Monster Viruses and Dangerous Diseases: How Climate Change Threatens to Upend Global Health

Since the release of Al Gore’s An Inconvenient Truth in 2006, the world has come a long way in recognizing the seriousness of climate change. If released again, an additional segment would need to be added to include the effects on global health, particularly in regard to medicine and future outbreaks of disease. These challenges have been less discussed and often overshadowed by talks of hurricanes and other natural disasters. However, the changing climate may have a dramatic effect on the emergence of new diseases and the ability of scientists to respond.


In the arctic, thaws in permafrost are already revealing viruses that have remained dormant for thousands of years. As we are facing these new viruses, tropical forests and coral reefs which have been home to some of the most promising medicines and treatments are in danger. Complicating the situation, the rise in global temperatures makes it easier for cases of already existing diseases to spread. While steps to address climate change are gaining traction, it seems likely that we will inevitably face some new disease outbreaks.


As the climate has warmed, arctic areas have been among the most affected. The National Oceanic and Atmospheric Administration (NOAA) in the US estimates that the Arctic is warming twice as quickly as the rest of the world. Primarily, most attention has been directed at the effect that melting ice will have on the world’s sea levels. However, the melting ice is also important in what may be revealed under the surface. In Russia, thick layers of permafrost have gradually thawed, causing massive sinkholes and the discovery of extinct mammals. On the surface, the thawing itself affects a relatively small percent of the population as permafrost is prevalent mainly in rural or remote areas. However, ancient viruses hidden in the ice have the potential to affect humans across the globe. Perhaps most frightening is that scientists have minimal knowledge of these viruses. Recently, scientists discovered a previously unknown virus, Pithovirus sibericum, which had remained frozen for over 30,000 years. Although visible only under a microscope, it is one of the largest viruses ever found. As they have been frozen for hundreds of thousands of years, there is no knowing whether a melted ice block could harbor the next deadly pandemic. The melting of permafrost in Russia has already been linked to an outbreak of anthrax in 2016. The carcass of a reindeer infected with anthrax was unearthed, causing spores to blow through the air, affecting reindeer and sickening residents in the area.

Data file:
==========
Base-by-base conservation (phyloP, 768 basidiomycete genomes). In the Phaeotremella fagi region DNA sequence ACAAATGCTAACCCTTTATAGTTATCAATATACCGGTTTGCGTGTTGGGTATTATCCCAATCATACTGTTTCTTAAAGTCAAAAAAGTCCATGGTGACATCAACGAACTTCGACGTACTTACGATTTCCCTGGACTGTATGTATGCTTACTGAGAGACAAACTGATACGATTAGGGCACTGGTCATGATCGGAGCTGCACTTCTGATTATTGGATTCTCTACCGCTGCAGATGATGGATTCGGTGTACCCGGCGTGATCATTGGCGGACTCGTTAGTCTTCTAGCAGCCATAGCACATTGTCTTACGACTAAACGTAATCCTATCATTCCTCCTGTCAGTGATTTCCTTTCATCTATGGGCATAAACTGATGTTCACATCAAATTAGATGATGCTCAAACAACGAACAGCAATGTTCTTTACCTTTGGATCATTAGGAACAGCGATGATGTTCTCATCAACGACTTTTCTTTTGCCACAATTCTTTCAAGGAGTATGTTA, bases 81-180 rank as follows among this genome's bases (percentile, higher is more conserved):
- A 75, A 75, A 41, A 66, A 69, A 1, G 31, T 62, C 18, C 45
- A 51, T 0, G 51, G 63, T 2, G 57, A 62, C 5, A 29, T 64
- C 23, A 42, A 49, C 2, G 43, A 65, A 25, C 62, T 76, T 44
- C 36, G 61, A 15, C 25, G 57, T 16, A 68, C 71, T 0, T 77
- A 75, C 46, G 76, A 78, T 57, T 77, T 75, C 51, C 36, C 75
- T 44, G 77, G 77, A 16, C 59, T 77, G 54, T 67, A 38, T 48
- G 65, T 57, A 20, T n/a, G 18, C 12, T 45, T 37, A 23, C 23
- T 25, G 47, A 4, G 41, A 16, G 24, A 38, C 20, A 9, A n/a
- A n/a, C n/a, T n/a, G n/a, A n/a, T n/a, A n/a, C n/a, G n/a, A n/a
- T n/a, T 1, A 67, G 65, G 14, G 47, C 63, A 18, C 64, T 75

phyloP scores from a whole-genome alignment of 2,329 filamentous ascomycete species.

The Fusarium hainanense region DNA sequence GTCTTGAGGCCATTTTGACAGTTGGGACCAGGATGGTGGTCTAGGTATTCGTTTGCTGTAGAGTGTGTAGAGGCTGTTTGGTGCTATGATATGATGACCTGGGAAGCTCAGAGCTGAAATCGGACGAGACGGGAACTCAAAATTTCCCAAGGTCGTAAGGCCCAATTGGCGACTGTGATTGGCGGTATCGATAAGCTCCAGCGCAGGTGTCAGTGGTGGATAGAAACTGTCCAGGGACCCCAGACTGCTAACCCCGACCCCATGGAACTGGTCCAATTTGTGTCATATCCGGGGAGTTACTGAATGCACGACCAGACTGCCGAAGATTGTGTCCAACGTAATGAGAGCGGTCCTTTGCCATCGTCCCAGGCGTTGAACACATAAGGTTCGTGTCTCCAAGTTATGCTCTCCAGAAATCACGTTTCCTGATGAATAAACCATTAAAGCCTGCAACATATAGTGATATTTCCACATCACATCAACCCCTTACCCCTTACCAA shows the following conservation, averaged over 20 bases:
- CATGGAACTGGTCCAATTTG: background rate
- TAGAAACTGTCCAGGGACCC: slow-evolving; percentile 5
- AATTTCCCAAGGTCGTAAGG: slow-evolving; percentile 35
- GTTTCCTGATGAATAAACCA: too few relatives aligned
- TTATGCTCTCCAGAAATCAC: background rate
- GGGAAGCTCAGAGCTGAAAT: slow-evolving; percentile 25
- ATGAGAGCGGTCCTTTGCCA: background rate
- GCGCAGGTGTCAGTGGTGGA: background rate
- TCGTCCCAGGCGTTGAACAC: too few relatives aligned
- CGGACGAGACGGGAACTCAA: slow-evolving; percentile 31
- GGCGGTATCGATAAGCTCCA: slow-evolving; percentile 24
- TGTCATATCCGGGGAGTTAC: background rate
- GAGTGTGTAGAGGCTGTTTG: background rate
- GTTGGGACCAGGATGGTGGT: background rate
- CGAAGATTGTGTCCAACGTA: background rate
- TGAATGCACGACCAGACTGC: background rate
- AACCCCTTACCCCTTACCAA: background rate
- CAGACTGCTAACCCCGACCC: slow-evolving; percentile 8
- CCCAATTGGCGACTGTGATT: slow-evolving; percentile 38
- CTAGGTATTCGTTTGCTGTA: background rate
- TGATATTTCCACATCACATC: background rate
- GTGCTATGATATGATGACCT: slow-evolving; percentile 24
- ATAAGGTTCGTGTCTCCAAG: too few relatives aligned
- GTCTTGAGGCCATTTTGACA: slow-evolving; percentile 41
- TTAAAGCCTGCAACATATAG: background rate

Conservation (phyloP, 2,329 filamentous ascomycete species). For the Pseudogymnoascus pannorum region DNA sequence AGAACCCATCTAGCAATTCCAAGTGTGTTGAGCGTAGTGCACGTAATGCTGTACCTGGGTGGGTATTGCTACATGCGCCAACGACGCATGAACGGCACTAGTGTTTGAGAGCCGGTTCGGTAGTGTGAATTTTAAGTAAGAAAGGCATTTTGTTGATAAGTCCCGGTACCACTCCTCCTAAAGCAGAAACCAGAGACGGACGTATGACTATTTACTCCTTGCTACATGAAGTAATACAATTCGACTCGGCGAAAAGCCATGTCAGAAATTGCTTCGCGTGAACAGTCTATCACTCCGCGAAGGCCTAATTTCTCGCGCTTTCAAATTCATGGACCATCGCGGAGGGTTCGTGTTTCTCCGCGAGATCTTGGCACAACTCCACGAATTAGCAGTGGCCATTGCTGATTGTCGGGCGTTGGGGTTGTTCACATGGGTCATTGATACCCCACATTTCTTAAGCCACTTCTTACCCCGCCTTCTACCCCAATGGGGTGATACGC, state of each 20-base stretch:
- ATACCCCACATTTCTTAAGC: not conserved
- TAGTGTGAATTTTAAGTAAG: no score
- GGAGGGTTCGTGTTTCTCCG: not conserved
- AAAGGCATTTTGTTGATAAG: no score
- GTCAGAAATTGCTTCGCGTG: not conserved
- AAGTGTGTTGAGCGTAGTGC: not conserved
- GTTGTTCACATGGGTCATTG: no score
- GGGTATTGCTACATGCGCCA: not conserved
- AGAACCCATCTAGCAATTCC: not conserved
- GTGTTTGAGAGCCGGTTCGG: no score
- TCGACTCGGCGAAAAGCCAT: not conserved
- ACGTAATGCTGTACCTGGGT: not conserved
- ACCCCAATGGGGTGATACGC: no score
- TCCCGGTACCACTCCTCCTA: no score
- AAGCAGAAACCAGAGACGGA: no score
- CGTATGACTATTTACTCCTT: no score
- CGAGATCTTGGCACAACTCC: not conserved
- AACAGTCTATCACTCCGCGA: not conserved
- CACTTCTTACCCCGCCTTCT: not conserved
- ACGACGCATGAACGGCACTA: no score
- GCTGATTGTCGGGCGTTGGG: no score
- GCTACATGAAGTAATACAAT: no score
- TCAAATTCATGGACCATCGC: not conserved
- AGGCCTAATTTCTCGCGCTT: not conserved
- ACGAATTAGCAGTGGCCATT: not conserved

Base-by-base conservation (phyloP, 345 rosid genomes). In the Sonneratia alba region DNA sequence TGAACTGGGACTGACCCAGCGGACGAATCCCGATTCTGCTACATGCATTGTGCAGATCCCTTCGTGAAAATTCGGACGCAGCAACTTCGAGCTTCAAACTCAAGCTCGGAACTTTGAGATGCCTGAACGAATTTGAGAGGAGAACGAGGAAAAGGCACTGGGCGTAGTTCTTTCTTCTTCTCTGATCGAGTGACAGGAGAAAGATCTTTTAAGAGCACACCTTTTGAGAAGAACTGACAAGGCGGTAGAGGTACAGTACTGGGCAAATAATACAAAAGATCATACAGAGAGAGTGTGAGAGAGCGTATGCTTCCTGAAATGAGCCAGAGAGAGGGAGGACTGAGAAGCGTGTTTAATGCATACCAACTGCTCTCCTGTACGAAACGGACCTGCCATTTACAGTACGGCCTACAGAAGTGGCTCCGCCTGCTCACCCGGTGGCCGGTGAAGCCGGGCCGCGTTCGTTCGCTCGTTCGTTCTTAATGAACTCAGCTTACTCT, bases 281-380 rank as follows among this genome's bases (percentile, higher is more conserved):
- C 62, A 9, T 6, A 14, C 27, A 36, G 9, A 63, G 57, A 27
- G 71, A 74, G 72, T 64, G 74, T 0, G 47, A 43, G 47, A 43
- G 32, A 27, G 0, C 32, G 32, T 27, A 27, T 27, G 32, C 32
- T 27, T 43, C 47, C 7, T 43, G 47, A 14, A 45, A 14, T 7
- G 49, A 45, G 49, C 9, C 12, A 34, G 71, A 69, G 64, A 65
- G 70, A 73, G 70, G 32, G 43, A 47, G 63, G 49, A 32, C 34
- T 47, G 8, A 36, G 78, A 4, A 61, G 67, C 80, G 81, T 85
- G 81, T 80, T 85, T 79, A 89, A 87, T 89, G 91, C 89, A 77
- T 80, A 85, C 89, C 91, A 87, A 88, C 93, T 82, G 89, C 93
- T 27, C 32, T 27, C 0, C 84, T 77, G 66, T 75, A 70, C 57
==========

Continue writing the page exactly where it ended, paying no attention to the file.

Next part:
Efforts to respond to any potential outbreak of disease or an unrecognized pandemic is threatened by the continuing deforestation of tropical forests, home to a wealth of medicinal products. In addition to removing a vital source of the world’s oxygen and contributing to increased CO2 emissions, deforestation can have an especially dire effect on human health. It is estimated that up to 120 prescription drugs sold are based on components found in rainforest plants. Unfortunately, strong global demand for soybeans and palm oil has encouraged clearing of vital tropical areas that could be a boon to researchers. Recognizing the threat to potential new forms of treatment for diseases, teams of explorers are combing the Amazon in search of new medicines. While deforestation has a detrimental effect on future forms of treatment, it also raises the likelihood that humans will come in contact with wild animals infected with deadly diseases. Not only illnesses but diseases that are zoonotic, meaning that they can jump from animals to humans. The United States Agency for International Development has estimated that 75% of new diseases that will affect humans will originate from animals. Among the most recent of these include HIV/AIDs, SARS, H5N1, and H1N1. For example, climate change and deforestation have been blamed for the ferocity of the most recent outbreak of Ebola. This can be traced to changing weather patterns that have increased the production of fruit in some parts of West Africa, attracting large numbers of bats and apes. While the exact origin of the disease is unknown, researchers suspect that Ebola – like the Marburg virus – can be traced to bats. Typically, humans are sickened once they come in contact with these animals, usually while consuming “bushmeat”.